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Bottom Up Decision Making: Holocracy and Consensus a Path Towards an Empowering Future?

By   Follow Me on Twitter     Message Burl Hall       (Page 1 of 6 pages)     Permalink    (# of views)   1 comment

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From flickr.com/photos/128431605@N05/15439540136/: Too much top-down management makes us feel powerless--but we are not. Shifting to a bottom-up community of organic thinkers will reveal our power. A power that can change our world for the better.
Too much top-down management makes us feel powerless--but we are not. Shifting to a bottom-up community of organic thinkers will reveal our power. A power that can change our world for the better.
(Image by built4love.hain)
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How do we define democracy? In the United States Constitution, a democracy is that composed of us all, "We the people." The Constitution as written was and continues to be a farce. Its writers had a great ideal going, but didn't walk their talk.

Thus "Bottom-Up" governance is for me. In many ways, I see we have made a farce of our Constitution and Declaration of Independence. It speaks to Bottom-Up power structure, but it's a joke. The "We the People" should today become "We the Corporation." In the initial days of the country, it should have been "white men of wealth" and not "we the people." For example, when was it that women won the right to vote (1920's I believe)? What of the blacks? What is AGAIN occurring against the blacks by police departments throughout the nation?

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Now, what do we see? Browse the Internet and you will find news of police killing Black people for little to no reason at all? And, it appears people are returning to the good-ole-days of the Wild West in carrying guns while saying "its my right."

No, it is not anybody's right to take another's life.

"Its protection," they may say in defense.

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My response is: "I grew up and worked in the city of Baltimore. The murder rate at the time was the highest in the world. In my work as a retail manager for Rite Aide in the late 70's, I worked in some of the worse areas of the city. I never carried a gun. Yes, I learned (from a black friend) how to walk and talk as I walked Baltimore streets. And I honored and followed that friend's advice.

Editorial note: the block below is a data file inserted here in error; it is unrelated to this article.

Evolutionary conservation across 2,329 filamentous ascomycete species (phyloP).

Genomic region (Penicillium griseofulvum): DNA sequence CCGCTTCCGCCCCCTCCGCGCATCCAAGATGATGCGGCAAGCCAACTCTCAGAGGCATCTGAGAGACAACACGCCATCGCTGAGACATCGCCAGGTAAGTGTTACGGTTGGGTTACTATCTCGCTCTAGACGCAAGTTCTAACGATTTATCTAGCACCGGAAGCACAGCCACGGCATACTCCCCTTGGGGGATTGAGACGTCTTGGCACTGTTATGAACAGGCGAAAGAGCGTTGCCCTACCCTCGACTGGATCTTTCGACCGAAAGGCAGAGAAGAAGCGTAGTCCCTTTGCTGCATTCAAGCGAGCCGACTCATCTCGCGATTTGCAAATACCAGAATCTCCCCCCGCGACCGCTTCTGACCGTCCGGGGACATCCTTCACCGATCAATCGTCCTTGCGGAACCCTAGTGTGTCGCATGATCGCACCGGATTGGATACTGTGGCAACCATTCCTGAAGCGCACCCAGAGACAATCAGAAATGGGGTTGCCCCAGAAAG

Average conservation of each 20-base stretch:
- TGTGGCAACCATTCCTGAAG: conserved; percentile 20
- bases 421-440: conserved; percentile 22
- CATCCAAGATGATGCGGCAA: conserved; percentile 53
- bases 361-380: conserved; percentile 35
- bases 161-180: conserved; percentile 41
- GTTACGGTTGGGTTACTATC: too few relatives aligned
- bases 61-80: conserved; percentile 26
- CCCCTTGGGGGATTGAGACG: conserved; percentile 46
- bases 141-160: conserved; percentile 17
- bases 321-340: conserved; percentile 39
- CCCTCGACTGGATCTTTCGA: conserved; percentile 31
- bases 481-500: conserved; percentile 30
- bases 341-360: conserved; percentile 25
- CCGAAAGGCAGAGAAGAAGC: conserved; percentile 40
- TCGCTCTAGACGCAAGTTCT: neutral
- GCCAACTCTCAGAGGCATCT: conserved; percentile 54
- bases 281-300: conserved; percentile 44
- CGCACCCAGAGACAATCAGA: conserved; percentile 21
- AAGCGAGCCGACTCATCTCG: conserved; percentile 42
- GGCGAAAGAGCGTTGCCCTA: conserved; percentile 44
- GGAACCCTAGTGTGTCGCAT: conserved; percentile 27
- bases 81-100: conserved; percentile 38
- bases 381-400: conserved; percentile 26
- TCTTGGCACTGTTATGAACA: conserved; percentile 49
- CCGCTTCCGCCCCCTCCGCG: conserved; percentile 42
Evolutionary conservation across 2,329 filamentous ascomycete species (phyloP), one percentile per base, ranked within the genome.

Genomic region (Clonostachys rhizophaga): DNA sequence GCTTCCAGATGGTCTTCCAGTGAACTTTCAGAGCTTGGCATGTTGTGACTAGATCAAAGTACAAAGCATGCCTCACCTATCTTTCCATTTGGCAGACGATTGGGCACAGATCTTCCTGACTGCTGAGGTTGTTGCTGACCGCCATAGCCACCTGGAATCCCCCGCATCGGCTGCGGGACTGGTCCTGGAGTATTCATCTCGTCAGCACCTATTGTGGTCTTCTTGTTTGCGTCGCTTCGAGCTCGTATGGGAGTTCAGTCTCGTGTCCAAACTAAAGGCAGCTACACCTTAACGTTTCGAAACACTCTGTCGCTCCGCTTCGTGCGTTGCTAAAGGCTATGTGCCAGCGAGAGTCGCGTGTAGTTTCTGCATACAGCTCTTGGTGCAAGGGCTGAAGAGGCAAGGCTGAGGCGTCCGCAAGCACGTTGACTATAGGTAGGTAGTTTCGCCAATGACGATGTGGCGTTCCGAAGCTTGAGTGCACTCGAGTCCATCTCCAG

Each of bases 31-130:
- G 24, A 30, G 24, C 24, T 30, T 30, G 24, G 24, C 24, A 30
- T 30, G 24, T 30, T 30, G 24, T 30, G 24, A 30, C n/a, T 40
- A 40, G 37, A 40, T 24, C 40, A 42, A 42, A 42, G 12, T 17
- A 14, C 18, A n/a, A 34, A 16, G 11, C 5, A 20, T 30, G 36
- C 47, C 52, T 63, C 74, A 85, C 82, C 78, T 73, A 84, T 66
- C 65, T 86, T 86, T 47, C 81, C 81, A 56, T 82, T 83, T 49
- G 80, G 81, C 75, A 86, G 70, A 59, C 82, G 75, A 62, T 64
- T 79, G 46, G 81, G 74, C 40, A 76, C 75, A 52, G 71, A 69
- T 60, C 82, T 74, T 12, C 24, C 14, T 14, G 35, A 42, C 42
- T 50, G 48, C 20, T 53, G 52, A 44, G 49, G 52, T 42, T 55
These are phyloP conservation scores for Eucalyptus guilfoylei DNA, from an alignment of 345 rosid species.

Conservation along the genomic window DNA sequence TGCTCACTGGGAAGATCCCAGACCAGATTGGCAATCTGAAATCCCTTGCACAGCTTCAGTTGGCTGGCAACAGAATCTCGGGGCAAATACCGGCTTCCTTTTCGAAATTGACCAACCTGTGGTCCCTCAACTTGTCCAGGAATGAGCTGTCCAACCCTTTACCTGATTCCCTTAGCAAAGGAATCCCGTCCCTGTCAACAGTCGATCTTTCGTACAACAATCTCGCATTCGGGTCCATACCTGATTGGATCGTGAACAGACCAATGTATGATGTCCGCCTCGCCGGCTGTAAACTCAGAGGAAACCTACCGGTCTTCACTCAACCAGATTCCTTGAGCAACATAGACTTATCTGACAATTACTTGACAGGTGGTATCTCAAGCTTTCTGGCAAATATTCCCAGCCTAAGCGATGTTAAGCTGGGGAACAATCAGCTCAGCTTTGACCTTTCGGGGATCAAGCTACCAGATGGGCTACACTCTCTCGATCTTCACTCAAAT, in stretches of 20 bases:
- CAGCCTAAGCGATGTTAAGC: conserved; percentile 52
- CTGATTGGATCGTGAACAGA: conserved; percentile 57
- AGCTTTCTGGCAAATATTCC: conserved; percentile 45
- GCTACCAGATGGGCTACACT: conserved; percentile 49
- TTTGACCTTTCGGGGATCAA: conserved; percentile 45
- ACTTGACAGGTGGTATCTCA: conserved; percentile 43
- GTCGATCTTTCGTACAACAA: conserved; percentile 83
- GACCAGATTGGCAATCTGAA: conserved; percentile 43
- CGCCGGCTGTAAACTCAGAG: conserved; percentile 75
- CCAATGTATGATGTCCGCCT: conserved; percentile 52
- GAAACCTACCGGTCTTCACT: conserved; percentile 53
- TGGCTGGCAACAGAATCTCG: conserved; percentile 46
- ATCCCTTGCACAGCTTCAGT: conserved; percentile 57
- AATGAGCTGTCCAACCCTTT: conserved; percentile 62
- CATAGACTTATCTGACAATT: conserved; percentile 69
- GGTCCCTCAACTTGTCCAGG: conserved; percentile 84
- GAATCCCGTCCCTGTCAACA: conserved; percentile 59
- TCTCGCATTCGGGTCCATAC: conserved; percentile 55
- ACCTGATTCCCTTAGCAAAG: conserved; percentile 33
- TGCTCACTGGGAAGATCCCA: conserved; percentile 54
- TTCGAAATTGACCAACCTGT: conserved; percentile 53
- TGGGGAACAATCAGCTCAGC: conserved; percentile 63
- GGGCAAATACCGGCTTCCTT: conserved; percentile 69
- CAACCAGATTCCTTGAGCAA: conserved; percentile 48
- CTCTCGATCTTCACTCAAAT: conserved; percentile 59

"Always know what's around you," he warned. "Keep that "f'n" white face up, boy, otherwise you're gonna get laid out, you got that! You hear me!?"

One day I was walking towards my car after closing the store. I was in some distress because I was going to need to fire a cashier for stealing money. So, I wasn't very aware.

At that point, my friend's voice rang out in my head and I looked up to find a man coming towards me. I could see in him that his intent was to create harm, be that stealing from me, or whatever. I looked the guy square in the eyes.

He then called me a "white m'f'r" and walked off.

The point is, I didn't need a gun. I fired a gun once and hated it. And I walked several years the Baltimore streets and, yes, was cautious. I was aware of how I was walking (e.g., with confidence and aware or with head down). I never felt a need for a gun. And, I hated the damn things. Now mind you, Baltimore at that time was the number 1 murder capital in the world. (Maybe the US, but I believe it was the world). Indeed, the show "Homicide" was based on Baltimore. It aired in the 90's. https://en.wikipedia.org/wiki/Homicide:_Life_on_the_Street. Having worked in inner city Baltimore, I identified with the show.

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So, when the show "Homicide" aired, I gave a "thumbs up" to its quest to give some idea of Baltimore to folks. Yet, I also knew that some of the portrayals were not quite Baltimore (in my memories of Baltimore and speaking of it, I am so much wanting to write the lingo of the city, which may be offensive to readers. I used to tease that if one went into a Baltimore Church that the congregation did not just shout "Praise the Lord" but "Praise the 'f'n' Lord!).

Has anything changed? No. Consider the following from The Baltimore Sun:

Baltimore had the fifth-highest murder rate in the country last year among cities with 100,000 or more people and saw an increase in property crime, statistics released by the FBI on Monday show. The city also had the nation's seventh-highest violent crime rate.

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Burl Hall is a retired counselor who is living in a Senior Citizen Housing apartment. Burl has one book to his credit, titled "Sophia's Web: A Passionate Call to Heal our Wounded Nature." For more information, search the book on Amazon. (more...)
 

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